How does Artyom's continuing progress through the Metro let him accrue knowledge and self-confidence, and a growing access to spatial freedom? How does his discovery of the photo of "little Artyom" mesh (or not) with this process?
What does Moscow now look like, above-ground?
What do you think happened to the Librarians? (Pause to Google images of the Lenin Library in Moscow: it's quite as grand as the subway stations!)
Any further thoughts about trading (a kind of proto-capitalism), racism, and religion, as they're manifested in the Metro?
What kinds of roles do children play in the novel? How do the children who appear serve to illuminate Artyom's past (childhood) and future life (potential fatherhood)?
Trying to avoid a spoiler: how is the revelation of the novel's last couple of pages prepared in earlier chapters? Should the reader find it persuasive (increasing the impact of Artyom's final mission) or distrust it on the basis of earlier examples of psychic connection such as what we saw under the Kremlin?
Once you have finished the novel: how might the Dark Ones fulfill the prophecy (about The Book) that Daniel passed on to Artyom?
It seems likely that the novel draws more on popular culture in general than on the particular works of science fiction that we have been reading, BUT: how would you compare the mutants Artyom encounters to the aliens we've read about, or Čapek's newts? How is the voracious liquid or whatever it is they run into under the Kremlin (explained as originating in a form of biological warfare) like or unlike the ocean of Solaris?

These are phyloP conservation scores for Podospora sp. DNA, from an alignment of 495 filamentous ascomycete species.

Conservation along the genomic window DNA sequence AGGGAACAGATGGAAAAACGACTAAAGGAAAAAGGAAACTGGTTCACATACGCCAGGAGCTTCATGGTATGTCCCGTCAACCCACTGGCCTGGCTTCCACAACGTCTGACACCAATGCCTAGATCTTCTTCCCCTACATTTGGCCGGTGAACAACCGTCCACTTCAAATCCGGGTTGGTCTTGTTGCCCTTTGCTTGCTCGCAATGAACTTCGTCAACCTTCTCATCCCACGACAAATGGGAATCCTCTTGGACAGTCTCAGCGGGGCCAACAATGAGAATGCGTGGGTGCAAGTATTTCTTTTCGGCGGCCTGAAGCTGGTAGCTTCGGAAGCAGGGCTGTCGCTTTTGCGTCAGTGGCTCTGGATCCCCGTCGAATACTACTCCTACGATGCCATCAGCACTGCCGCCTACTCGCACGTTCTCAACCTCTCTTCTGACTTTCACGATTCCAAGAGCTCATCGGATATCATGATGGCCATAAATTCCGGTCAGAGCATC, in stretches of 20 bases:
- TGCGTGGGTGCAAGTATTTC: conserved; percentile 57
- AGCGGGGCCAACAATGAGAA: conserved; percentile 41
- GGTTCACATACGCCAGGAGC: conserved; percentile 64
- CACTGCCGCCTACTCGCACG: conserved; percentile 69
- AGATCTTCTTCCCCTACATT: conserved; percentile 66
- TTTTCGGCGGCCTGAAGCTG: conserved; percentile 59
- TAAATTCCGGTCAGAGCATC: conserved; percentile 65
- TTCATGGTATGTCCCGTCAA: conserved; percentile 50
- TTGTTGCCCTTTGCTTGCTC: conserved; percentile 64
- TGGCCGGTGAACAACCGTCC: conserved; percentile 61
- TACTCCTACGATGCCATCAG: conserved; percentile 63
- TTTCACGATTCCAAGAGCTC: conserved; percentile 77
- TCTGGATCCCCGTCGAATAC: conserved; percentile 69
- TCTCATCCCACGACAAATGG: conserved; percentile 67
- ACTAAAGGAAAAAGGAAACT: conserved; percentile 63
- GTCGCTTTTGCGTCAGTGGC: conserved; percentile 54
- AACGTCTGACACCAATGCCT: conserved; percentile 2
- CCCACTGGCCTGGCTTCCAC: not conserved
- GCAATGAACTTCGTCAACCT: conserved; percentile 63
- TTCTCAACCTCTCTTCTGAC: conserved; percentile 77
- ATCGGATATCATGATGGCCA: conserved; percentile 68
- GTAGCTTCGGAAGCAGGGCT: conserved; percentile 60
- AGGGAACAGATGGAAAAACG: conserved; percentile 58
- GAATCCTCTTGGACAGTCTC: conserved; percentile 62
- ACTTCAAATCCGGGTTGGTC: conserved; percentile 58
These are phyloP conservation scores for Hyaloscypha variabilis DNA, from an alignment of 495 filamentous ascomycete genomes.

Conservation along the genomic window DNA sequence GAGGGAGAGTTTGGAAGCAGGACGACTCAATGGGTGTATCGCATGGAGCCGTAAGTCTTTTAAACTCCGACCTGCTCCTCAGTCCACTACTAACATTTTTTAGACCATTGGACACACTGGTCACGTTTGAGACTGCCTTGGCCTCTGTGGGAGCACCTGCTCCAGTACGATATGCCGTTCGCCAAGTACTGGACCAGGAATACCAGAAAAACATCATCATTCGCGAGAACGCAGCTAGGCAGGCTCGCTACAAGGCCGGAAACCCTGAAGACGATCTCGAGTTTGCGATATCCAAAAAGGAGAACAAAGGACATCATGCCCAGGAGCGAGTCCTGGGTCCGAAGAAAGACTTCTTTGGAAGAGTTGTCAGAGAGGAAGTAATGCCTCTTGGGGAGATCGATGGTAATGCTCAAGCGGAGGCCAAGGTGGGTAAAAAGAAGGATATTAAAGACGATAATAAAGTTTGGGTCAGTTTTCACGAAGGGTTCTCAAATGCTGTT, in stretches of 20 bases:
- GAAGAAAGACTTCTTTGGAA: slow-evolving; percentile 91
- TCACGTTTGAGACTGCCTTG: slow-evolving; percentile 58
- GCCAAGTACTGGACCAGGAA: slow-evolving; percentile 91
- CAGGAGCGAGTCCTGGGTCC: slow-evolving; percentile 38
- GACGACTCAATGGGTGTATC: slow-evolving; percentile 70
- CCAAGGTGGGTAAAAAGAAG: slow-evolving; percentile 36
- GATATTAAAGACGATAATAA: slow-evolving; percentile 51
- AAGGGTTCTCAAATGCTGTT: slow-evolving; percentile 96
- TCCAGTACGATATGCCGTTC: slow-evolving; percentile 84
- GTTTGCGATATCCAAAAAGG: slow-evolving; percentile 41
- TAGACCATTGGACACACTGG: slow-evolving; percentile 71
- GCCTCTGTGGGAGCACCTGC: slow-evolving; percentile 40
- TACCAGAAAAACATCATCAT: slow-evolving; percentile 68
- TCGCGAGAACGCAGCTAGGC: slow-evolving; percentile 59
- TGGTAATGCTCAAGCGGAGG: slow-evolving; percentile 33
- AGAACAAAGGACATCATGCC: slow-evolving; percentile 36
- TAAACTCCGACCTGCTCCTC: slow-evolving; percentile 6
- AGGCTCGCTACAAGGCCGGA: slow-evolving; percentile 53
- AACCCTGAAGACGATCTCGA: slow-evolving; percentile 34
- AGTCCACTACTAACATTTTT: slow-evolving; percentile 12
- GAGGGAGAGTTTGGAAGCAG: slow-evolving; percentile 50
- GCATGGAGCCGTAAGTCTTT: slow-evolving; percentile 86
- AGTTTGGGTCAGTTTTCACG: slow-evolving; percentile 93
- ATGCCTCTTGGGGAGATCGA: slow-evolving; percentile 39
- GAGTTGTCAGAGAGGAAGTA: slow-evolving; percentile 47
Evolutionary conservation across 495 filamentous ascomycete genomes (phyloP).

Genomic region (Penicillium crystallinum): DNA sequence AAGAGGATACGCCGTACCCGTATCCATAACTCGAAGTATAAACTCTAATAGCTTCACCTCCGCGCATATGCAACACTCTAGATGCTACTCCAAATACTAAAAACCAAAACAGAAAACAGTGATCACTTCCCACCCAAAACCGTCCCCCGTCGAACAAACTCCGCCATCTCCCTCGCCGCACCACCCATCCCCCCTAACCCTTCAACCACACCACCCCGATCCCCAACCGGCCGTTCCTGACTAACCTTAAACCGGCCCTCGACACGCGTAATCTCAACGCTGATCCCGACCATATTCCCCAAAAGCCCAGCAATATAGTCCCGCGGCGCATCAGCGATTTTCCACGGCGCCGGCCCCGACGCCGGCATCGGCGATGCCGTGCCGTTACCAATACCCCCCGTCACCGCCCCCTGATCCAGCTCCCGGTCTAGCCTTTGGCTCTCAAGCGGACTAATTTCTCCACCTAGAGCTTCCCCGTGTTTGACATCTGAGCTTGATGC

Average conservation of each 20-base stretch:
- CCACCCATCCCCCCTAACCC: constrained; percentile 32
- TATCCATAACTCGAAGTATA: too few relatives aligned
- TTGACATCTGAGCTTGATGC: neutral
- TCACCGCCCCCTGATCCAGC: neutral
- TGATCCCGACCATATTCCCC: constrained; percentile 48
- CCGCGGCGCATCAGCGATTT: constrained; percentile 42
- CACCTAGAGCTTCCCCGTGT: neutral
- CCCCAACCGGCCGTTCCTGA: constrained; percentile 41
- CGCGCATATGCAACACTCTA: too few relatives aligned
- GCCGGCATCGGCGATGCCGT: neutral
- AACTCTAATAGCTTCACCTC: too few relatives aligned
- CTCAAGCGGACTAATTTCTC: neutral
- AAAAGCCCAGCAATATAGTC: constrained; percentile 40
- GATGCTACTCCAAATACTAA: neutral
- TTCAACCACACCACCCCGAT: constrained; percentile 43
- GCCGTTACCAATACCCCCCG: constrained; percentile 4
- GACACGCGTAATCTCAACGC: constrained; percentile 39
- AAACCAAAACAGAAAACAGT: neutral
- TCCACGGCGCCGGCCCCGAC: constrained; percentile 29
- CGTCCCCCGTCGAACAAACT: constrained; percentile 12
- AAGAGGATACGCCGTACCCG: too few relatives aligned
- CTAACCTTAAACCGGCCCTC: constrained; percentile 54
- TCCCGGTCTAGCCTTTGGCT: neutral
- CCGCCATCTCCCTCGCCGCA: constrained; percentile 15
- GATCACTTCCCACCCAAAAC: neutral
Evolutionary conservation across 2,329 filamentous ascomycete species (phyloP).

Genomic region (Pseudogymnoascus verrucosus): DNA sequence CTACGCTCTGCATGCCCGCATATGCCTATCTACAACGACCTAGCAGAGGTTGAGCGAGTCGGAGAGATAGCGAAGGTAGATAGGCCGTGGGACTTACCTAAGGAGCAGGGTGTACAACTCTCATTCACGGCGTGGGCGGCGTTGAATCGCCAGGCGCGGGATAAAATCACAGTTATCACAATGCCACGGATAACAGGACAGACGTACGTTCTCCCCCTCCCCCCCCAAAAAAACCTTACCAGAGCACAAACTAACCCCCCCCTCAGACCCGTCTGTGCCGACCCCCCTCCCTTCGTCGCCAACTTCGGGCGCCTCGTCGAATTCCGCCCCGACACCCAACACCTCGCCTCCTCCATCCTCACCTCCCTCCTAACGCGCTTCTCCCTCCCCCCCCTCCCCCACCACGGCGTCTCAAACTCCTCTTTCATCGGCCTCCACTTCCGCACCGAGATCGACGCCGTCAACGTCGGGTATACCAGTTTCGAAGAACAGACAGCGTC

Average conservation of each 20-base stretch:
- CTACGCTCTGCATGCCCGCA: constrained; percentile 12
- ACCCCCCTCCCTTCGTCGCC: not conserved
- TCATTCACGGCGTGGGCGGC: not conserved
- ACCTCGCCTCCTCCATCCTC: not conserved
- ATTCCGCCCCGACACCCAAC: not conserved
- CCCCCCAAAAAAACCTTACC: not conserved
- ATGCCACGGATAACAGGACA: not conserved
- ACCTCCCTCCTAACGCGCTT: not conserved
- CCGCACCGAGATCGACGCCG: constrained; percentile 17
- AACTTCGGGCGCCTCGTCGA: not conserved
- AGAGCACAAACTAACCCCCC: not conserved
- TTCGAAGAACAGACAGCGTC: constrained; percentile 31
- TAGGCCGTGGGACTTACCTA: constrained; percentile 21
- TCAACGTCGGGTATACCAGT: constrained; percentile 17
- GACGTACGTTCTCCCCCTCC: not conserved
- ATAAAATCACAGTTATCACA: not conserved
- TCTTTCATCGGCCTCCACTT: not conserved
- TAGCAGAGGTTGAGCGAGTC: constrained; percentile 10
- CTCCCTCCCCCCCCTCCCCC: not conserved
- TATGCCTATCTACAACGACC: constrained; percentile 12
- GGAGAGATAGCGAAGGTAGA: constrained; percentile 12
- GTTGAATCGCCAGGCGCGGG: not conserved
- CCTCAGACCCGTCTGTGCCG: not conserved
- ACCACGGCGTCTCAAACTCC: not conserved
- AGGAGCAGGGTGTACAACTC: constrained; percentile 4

What is the role of dream and daydream in the novel? Is it plausible that Artyom is a Chosen One, given his experiences up to this point?
What does the end of the novel mean for the remnants of civilization living in the metro, and does the (sudden?) difference between Artyom and his companions suggest anything about present-day discourses of militarism or macho-style masculinity?
How does Artyom himself align with the various forces, ideologies or guilds he encounters in the metro?
Again, what are the associations of the underground? The place where dead are buried (thus: Hades or the pre-Christian Rusian преисподня), the place where water flows before emerging into a well or a river (thus: locus of invisible filters and sources); a spatial equivalent of the unconscious or subconscious (thus: source of drives and desires that perhaps can't be allowed to emerge onto the surface)?